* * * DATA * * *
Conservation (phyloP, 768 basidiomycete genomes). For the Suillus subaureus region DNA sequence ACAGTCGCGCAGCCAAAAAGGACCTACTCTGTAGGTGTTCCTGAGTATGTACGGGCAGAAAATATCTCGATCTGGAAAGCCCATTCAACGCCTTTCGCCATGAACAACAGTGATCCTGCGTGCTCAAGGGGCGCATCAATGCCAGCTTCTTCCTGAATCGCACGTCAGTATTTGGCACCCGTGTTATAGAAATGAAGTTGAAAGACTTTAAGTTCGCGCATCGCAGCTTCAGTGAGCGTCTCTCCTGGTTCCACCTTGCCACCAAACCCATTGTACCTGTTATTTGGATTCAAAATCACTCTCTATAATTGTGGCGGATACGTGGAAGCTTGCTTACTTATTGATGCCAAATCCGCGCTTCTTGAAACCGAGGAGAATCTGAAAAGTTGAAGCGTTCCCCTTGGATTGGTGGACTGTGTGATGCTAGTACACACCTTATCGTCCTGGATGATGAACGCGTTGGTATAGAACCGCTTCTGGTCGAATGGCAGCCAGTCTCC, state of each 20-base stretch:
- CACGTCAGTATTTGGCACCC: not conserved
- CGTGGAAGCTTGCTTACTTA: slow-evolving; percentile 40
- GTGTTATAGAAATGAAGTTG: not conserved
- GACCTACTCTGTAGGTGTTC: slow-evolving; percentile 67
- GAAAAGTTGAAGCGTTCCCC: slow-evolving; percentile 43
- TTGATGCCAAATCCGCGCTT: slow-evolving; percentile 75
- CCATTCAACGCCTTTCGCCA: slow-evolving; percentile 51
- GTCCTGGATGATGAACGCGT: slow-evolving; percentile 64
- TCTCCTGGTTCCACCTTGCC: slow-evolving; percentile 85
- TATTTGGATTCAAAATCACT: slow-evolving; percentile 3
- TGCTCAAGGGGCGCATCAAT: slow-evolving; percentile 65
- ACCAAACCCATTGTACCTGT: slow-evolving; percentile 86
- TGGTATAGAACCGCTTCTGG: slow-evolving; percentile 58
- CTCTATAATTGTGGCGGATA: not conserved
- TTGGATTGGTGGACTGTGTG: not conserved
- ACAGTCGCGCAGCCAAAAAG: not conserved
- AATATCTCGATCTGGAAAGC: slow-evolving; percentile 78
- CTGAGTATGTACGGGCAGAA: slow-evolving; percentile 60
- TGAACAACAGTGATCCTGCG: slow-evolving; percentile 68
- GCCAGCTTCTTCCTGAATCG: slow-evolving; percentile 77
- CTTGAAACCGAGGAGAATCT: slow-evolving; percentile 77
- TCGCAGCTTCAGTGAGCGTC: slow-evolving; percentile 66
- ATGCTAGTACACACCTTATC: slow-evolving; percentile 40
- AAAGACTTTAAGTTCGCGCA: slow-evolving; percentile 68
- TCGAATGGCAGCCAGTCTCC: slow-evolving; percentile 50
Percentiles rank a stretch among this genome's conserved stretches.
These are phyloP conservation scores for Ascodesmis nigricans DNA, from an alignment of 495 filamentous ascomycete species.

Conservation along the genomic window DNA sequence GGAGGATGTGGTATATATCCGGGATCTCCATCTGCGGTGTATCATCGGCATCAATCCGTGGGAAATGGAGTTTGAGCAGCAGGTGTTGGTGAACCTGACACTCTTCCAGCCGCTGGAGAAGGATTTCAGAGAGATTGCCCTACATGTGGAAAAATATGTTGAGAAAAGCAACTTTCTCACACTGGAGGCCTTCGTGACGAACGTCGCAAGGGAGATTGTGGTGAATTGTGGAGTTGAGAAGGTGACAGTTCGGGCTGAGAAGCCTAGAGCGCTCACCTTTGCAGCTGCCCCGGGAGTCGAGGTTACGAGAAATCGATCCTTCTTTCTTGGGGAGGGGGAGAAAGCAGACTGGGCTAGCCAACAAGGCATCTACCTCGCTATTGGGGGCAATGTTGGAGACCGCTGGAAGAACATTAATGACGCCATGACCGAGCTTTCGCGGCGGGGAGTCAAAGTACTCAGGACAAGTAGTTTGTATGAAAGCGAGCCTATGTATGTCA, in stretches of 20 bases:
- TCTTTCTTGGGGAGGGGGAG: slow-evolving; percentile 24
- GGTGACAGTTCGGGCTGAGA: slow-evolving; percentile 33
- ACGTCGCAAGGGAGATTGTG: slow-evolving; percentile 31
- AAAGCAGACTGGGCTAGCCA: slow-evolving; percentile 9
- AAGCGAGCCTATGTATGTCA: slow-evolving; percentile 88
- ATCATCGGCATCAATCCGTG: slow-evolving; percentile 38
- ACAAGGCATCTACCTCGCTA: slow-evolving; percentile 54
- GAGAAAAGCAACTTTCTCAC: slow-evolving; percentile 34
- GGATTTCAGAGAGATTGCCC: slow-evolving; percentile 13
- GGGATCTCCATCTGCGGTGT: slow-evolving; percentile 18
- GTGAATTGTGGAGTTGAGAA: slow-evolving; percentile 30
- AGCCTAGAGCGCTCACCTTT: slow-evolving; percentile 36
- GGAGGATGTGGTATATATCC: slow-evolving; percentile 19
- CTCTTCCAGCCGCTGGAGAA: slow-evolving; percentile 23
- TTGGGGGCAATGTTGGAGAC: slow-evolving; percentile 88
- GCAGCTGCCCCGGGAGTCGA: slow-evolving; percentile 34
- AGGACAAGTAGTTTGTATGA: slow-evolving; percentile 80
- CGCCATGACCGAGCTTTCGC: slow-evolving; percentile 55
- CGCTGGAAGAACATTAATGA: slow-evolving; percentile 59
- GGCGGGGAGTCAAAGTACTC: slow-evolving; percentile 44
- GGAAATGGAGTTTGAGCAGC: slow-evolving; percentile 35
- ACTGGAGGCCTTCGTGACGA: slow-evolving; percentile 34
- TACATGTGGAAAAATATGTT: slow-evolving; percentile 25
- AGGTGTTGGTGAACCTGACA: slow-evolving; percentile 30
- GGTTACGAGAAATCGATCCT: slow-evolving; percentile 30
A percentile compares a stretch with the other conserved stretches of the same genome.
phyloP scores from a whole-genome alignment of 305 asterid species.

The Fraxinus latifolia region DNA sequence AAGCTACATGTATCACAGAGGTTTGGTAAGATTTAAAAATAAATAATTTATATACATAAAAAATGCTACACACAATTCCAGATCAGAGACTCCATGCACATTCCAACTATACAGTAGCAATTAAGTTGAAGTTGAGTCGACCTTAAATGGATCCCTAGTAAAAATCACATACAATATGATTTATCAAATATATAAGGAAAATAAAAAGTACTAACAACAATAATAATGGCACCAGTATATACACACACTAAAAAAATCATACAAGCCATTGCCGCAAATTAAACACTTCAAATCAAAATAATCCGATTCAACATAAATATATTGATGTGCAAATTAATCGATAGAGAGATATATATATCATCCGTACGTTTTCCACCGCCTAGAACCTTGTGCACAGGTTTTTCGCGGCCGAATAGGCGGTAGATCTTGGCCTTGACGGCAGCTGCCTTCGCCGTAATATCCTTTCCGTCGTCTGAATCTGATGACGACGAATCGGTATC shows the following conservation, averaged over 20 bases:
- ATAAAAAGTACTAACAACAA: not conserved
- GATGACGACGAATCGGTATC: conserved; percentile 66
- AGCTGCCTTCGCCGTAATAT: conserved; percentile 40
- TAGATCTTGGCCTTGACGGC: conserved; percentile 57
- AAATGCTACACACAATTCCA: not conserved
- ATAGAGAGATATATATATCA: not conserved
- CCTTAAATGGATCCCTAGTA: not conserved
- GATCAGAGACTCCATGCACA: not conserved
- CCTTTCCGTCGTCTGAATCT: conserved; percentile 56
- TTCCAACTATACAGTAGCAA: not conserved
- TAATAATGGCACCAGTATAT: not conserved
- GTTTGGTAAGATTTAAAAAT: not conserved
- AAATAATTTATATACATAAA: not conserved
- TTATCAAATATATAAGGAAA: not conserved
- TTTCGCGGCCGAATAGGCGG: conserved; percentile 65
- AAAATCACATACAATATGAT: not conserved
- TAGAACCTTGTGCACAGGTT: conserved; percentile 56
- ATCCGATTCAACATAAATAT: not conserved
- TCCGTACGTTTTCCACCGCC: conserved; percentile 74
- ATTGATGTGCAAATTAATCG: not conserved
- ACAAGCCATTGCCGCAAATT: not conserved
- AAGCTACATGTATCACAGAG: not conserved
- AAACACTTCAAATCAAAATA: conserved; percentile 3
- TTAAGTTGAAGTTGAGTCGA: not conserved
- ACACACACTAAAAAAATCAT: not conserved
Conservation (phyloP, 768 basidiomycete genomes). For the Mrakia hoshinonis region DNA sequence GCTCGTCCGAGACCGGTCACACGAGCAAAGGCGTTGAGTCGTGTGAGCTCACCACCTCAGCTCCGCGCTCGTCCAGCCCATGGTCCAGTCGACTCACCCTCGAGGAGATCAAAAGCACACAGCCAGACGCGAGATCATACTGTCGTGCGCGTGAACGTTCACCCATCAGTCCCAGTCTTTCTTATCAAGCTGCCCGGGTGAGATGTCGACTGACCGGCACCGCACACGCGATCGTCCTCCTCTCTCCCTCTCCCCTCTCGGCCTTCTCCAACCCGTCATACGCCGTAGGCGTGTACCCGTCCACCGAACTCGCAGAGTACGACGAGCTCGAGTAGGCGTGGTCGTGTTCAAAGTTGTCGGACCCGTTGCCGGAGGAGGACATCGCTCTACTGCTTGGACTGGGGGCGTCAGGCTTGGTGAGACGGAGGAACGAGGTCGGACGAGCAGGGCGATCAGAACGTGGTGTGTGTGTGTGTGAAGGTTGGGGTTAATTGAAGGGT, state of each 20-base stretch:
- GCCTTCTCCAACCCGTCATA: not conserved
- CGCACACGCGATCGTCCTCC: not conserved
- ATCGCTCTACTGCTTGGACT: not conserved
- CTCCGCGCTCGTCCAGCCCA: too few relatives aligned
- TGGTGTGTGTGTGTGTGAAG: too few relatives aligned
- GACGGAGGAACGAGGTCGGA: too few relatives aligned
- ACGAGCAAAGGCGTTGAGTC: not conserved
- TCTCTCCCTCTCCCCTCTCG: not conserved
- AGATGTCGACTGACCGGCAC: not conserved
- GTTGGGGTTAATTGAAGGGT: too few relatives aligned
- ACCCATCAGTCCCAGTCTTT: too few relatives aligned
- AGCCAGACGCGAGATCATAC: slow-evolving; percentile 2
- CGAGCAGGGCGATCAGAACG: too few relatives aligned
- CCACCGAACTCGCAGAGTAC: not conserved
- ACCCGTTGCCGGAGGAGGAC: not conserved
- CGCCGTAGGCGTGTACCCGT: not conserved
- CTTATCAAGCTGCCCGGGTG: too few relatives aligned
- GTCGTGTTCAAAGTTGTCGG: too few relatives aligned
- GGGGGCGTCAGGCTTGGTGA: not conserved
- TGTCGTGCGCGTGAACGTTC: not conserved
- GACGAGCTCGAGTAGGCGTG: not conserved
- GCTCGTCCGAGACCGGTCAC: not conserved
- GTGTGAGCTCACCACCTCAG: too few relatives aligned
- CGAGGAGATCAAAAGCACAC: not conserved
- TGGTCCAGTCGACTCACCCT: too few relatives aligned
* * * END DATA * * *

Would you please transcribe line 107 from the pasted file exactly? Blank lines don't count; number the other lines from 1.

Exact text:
- CGAGGAGATCAAAAGCACAC: not conserved